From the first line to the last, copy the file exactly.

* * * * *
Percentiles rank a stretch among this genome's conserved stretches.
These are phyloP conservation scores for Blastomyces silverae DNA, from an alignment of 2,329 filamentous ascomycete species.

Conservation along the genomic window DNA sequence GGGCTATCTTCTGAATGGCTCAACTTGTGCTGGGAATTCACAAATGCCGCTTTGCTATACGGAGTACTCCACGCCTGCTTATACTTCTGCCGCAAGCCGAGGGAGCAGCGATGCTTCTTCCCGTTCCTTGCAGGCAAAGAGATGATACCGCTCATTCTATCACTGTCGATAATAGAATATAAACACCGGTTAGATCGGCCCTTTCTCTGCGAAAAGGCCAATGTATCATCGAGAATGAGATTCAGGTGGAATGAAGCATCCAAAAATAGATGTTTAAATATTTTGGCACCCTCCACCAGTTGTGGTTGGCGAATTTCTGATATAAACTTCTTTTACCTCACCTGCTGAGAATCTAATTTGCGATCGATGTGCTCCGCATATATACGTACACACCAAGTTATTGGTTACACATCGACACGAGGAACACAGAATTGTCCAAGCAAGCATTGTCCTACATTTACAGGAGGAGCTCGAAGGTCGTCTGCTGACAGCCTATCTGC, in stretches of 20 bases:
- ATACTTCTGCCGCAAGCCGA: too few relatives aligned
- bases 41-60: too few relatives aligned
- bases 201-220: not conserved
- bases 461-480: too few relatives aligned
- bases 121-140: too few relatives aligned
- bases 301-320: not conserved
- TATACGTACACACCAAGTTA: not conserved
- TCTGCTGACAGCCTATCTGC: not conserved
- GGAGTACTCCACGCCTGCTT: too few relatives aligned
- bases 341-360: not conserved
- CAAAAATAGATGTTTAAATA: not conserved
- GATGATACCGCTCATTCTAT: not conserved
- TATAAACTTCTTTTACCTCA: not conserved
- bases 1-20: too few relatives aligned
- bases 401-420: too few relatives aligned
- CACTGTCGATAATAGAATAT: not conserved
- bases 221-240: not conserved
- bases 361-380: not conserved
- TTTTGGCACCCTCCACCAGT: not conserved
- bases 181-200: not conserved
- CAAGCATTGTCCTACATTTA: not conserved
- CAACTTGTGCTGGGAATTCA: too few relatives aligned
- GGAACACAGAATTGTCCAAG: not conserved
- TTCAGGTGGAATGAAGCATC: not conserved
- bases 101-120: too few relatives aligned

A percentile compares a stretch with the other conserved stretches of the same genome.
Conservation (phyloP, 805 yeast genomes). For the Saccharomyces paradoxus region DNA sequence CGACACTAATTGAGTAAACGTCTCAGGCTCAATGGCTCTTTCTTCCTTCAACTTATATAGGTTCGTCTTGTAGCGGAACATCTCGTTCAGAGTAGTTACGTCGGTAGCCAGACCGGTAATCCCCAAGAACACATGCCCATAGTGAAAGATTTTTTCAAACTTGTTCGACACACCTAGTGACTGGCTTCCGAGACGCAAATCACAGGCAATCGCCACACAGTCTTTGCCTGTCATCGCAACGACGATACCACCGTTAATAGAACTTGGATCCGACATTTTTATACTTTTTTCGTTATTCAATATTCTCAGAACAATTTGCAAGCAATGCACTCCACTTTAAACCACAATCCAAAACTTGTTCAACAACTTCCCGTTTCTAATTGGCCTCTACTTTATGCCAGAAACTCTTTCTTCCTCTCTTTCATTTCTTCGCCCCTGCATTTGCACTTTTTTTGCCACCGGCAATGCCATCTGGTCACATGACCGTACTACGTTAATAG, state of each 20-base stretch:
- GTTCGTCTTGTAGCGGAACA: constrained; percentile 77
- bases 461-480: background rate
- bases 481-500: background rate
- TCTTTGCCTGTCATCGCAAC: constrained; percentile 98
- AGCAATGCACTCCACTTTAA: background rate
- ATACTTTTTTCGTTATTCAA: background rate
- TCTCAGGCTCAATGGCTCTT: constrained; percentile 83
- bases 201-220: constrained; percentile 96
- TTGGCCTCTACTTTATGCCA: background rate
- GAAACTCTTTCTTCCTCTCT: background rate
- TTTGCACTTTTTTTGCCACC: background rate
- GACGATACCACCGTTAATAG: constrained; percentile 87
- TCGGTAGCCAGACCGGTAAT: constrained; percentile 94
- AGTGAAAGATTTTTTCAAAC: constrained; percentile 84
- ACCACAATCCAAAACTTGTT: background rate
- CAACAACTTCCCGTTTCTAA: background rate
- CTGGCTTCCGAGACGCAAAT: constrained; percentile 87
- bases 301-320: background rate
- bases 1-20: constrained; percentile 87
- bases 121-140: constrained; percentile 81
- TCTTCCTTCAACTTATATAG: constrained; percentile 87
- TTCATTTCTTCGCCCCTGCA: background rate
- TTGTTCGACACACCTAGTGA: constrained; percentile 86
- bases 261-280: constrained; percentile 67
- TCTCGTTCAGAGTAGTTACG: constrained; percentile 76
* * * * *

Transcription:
Percentiles rank a stretch among this genome's conserved stretches.
These are phyloP conservation scores for Blastomyces silverae DNA, from an alignment of 2,329 filamentous ascomycete species.

Conservation along the genomic window DNA sequence GGGCTATCTTCTGAATGGCTCAACTTGTGCTGGGAATTCACAAATGCCGCTTTGCTATACGGAGTACTCCACGCCTGCTTATACTTCTGCCGCAAGCCGAGGGAGCAGCGATGCTTCTTCCCGTTCCTTGCAGGCAAAGAGATGATACCGCTCATTCTATCACTGTCGATAATAGAATATAAACACCGGTTAGATCGGCCCTTTCTCTGCGAAAAGGCCAATGTATCATCGAGAATGAGATTCAGGTGGAATGAAGCATCCAAAAATAGATGTTTAAATATTTTGGCACCCTCCACCAGTTGTGGTTGGCGAATTTCTGATATAAACTTCTTTTACCTCACCTGCTGAGAATCTAATTTGCGATCGATGTGCTCCGCATATATACGTACACACCAAGTTATTGGTTACACATCGACACGAGGAACACAGAATTGTCCAAGCAAGCATTGTCCTACATTTACAGGAGGAGCTCGAAGGTCGTCTGCTGACAGCCTATCTGC, in stretches of 20 bases:
- ATACTTCTGCCGCAAGCCGA: too few relatives aligned
- bases 41-60: too few relatives aligned
- bases 201-220: not conserved
- bases 461-480: too few relatives aligned
- bases 121-140: too few relatives aligned
- bases 301-320: not conserved
- TATACGTACACACCAAGTTA: not conserved
- TCTGCTGACAGCCTATCTGC: not conserved
- GGAGTACTCCACGCCTGCTT: too few relatives aligned
- bases 341-360: not conserved
- CAAAAATAGATGTTTAAATA: not conserved
- GATGATACCGCTCATTCTAT: not conserved
- TATAAACTTCTTTTACCTCA: not conserved
- bases 1-20: too few relatives aligned
- bases 401-420: too few relatives aligned
- CACTGTCGATAATAGAATAT: not conserved
- bases 221-240: not conserved
- bases 361-380: not conserved
- TTTTGGCACCCTCCACCAGT: not conserved
- bases 181-200: not conserved
- CAAGCATTGTCCTACATTTA: not conserved
- CAACTTGTGCTGGGAATTCA: too few relatives aligned
- GGAACACAGAATTGTCCAAG: not conserved
- TTCAGGTGGAATGAAGCATC: not conserved
- bases 101-120: too few relatives aligned

A percentile compares a stretch with the other conserved stretches of the same genome.
Conservation (phyloP, 805 yeast genomes). For the Saccharomyces paradoxus region DNA sequence CGACACTAATTGAGTAAACGTCTCAGGCTCAATGGCTCTTTCTTCCTTCAACTTATATAGGTTCGTCTTGTAGCGGAACATCTCGTTCAGAGTAGTTACGTCGGTAGCCAGACCGGTAATCCCCAAGAACACATGCCCATAGTGAAAGATTTTTTCAAACTTGTTCGACACACCTAGTGACTGGCTTCCGAGACGCAAATCACAGGCAATCGCCACACAGTCTTTGCCTGTCATCGCAACGACGATACCACCGTTAATAGAACTTGGATCCGACATTTTTATACTTTTTTCGTTATTCAATATTCTCAGAACAATTTGCAAGCAATGCACTCCACTTTAAACCACAATCCAAAACTTGTTCAACAACTTCCCGTTTCTAATTGGCCTCTACTTTATGCCAGAAACTCTTTCTTCCTCTCTTTCATTTCTTCGCCCCTGCATTTGCACTTTTTTTGCCACCGGCAATGCCATCTGGTCACATGACCGTACTACGTTAATAG, state of each 20-base stretch:
- GTTCGTCTTGTAGCGGAACA: constrained; percentile 77
- bases 461-480: background rate
- bases 481-500: background rate
- TCTTTGCCTGTCATCGCAAC: constrained; percentile 98
- AGCAATGCACTCCACTTTAA: background rate
- ATACTTTTTTCGTTATTCAA: background rate
- TCTCAGGCTCAATGGCTCTT: constrained; percentile 83
- bases 201-220: constrained; percentile 96
- TTGGCCTCTACTTTATGCCA: background rate
- GAAACTCTTTCTTCCTCTCT: background rate
- TTTGCACTTTTTTTGCCACC: background rate
- GACGATACCACCGTTAATAG: constrained; percentile 87
- TCGGTAGCCAGACCGGTAAT: constrained; percentile 94
- AGTGAAAGATTTTTTCAAAC: constrained; percentile 84
- ACCACAATCCAAAACTTGTT: background rate
- CAACAACTTCCCGTTTCTAA: background rate
- CTGGCTTCCGAGACGCAAAT: constrained; percentile 87
- bases 301-320: background rate
- bases 1-20: constrained; percentile 87
- bases 121-140: constrained; percentile 81
- TCTTCCTTCAACTTATATAG: constrained; percentile 87
- TTCATTTCTTCGCCCCTGCA: background rate
- TTGTTCGACACACCTAGTGA: constrained; percentile 86
- bases 261-280: constrained; percentile 67
- TCTCGTTCAGAGTAGTTACG: constrained; percentile 76